The flower of jasmine and its benefits as a medicinal plant.

Own image taken in my garden.
Camera: Sony Cyber-shot.

Jasmine belongs to the genus Jasminum and is a member of the Oleaceae family, its scientific name is Jasminum officinale. This plant is native to the tropics, such as Southeast Asia, Africa and Australia and can reach up to 10 meters high, occurs in warm climates and blooms from May to September, perfuming the gardens or environments with a delicious aroma that comes off especially at night. There are approximately 150 different species of jasmine that grow all over the world. It is popularly cultivated for its fragrance and as an ornamental plant. However, jasmine is also used in tea, and jasmine oils are used in perfumes and cosmetics.


The parts of the plant that are used are the roots and flowers, collected from June to September, and dried in the shade. It has active components: essential oil, saponin, mucilage, vitamin C, tannin, gelsemicin, sempervirin, alkaloids and other substances.

Properties and benefits of jasmine:

Jasmine possesses therapeutic qualities, but can also help us regulate many functions, keep our organs healthy and improve our lifestyle considerably:

• Soothing: jasmine contains soothing properties that make it ideal to help us control anxiety and other nervous problems such as hyperactivity, stress or depression.

• Antispasmodic: it is beneficial to treat muscular and stomach problems, fights pains of the uterus (menstrual cramps)

• Combats insomnio: helps to soften the nerves and puts you to sleep. It is not specifically a sleeping pill, but it can help us regulate sleep when we have trouble sleeping. Jasmine has many components that in our body potentiate the production of melatonin, the hormone necessary for everyone's sleep.

• Anti-thrombosis: the petals of jasmine are rich in salicylic acid (like garlic), so it has great medicinal virtues: it activates the circulation since it fluidizes the blood, purifies the skin since it stimulates the liver functions.

• Hepatitis: contains certain glycosides such as oleeuropein, which helps to significantly inhibit the reproduction of hepatitis B virus in cells.

• Nervous system: having relaxing effects on the nervous system, helps to cure psychosomatic diseases, relaxing the body and increasing defenses.

• Parasites: very useful to fight intestinal parasites. For this, the roots of the plant are crushed and drunk in an infusion until parasites are expelled.

• Analgesic: helps in cases of pain, either muscle or headache and pain caused by some inflammation.

• Antiseptic: it is good to clean the skin and disinfect all types of superficial wounds in it.

• In Chinese medicine: it is used as a stimulant of organs such as the liver and lungs (elements wood and metal respectively), so it helps to avoid conditions related to these vital organs.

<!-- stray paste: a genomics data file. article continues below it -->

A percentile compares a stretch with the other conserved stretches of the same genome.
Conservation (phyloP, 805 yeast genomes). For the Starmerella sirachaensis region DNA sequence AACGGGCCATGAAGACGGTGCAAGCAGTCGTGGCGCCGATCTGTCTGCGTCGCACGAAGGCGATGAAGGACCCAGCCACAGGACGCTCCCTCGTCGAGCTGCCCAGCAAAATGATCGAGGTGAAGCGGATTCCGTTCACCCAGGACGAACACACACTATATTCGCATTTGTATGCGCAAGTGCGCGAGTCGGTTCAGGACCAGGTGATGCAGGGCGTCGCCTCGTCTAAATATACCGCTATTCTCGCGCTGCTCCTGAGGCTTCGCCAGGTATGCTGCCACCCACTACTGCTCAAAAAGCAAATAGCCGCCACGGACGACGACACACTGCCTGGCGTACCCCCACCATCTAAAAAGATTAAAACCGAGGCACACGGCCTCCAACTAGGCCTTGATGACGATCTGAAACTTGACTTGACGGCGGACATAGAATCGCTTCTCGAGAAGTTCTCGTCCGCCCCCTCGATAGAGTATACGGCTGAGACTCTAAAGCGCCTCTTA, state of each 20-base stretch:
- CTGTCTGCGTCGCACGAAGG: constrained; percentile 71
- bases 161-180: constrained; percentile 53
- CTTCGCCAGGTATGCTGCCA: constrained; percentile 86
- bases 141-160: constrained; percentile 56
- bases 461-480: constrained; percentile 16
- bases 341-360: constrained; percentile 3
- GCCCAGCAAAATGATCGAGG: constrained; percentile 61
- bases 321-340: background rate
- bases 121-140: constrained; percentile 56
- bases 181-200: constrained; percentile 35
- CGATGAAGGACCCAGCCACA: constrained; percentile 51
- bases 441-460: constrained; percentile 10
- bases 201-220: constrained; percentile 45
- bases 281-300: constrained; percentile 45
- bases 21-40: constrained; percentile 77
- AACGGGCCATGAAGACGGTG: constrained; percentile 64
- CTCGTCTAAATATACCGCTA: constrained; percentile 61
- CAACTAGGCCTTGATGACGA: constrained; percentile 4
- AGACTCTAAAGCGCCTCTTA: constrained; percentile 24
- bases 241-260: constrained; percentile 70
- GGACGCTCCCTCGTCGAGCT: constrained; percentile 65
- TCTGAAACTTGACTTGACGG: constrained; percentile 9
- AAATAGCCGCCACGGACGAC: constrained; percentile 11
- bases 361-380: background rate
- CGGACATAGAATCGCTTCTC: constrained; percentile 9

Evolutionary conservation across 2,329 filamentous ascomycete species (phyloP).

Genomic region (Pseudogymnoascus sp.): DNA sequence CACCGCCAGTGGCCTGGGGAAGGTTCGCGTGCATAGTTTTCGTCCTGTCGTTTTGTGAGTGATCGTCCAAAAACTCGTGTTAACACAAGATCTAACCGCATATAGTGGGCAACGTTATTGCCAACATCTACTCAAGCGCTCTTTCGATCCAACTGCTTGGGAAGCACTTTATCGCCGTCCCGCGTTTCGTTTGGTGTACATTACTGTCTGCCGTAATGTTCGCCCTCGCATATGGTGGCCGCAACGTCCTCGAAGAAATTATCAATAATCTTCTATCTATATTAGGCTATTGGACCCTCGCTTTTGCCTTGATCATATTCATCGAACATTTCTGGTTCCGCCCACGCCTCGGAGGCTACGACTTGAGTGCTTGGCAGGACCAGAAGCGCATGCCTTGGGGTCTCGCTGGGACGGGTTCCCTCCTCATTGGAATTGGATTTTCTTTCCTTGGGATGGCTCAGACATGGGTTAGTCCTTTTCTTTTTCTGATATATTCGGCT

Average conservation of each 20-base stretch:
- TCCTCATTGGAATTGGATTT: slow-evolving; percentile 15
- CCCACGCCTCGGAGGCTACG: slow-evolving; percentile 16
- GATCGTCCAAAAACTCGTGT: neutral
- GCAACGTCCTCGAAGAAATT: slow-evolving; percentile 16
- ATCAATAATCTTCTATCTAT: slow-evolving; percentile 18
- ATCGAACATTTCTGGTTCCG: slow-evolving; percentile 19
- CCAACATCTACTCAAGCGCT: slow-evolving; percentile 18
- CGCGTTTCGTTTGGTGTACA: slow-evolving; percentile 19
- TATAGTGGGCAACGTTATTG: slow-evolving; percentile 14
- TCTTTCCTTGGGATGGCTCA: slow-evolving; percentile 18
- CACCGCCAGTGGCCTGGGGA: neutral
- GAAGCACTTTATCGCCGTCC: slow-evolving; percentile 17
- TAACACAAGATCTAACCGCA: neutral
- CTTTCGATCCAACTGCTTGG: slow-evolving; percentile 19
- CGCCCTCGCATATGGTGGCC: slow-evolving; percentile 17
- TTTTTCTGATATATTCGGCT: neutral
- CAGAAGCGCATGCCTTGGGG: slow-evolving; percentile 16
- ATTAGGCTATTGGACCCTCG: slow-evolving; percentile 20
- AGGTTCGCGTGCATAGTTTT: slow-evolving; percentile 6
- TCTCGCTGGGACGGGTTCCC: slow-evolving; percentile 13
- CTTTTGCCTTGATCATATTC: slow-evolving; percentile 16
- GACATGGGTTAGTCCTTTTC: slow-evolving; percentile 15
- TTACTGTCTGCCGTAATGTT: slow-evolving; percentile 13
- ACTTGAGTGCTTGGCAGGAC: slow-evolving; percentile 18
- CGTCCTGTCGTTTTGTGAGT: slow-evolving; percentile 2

• Aphrodisiac: This flower contains indole and benzyl acetate, which are important ingredients in aphrodisiac products.

Other uses of jasmine:

• The essence of the flower is used to prepare perfumes, soaps, and cosmetic or beauty products.

• Jasmine essential oil is used in aromatherapy and to provide relaxing massages. It is important to mention that the oil should be applied directly on the skin, it should be mixed with other oils such as almonds, or add a few drops to the daily cream or to the bathtub. Massage with this essential oil is very useful to combat or reduce depression, nervous tension, stress, impotence, frigidity and menstrual cramps or disorders.

• It is used to make incense and load sensual environments.
In magical rituals it is used to attract fortune and charge the environment with loving and beautiful energy.

How to prepare an infusion of jasmine:

Jasmine tea has great health benefits because it contains epicatechins and is rich in antioxidants. In China this tea has been consumed for centuries and nowadays in the West it is one of the best teas to fight insomnia and relax.


• Leaves and flowers of dried jasmine
• Water.

Preparation method:

• The delicate tea of ​​the jasmine requires a much lower temperature of the water than the darker teas; the water should be about 160 to 180 degrees Fahrenheit.

• In terms of proportion, the ideal balance is about 1 teaspoon of loose leaf jasmine tea for 6 ounces of water. Depending on the quality and intensity of the leaf and your own taste, you could experiment with a smaller or more heaped teaspoon.

• Keep in mind that bitterness is usually the result of an excess of leaves. Whether soaked in an individual cup or in the teapot, jasmine tea tastes better at about 2 to 4 minutes of steep weather.

• The pronounced time, which determines the intensity of the flavor and aroma of tea, is also a matter of preference. Start with 2 minutes and try the tea at 30-second intervals to find the flavor you like.


Tincture of jasmine:

Preparation method:

• Marinate for a week in a jar with frosted cap 20 gm of jasmine flowers minced in 50 gm of alcohol of 70 degrees.

• After the set time, filter the liquid by squeezing the flowers and store it in a small bottle that can be covered well. Pour another 50 gm of alcohol of 70 degrees into the jar and attach the squeezed flowers to it.

• Leave it in maceration for another week, then filter the alcohol, add it to the mixture previously and pour the tincture into a small bottle with droppers.


In general terms, since any product that contains jasmine is typically very powerful, do not take more than what you want. Start using jasmine only in small amounts and increase the amounts if the patient considers it necessary.

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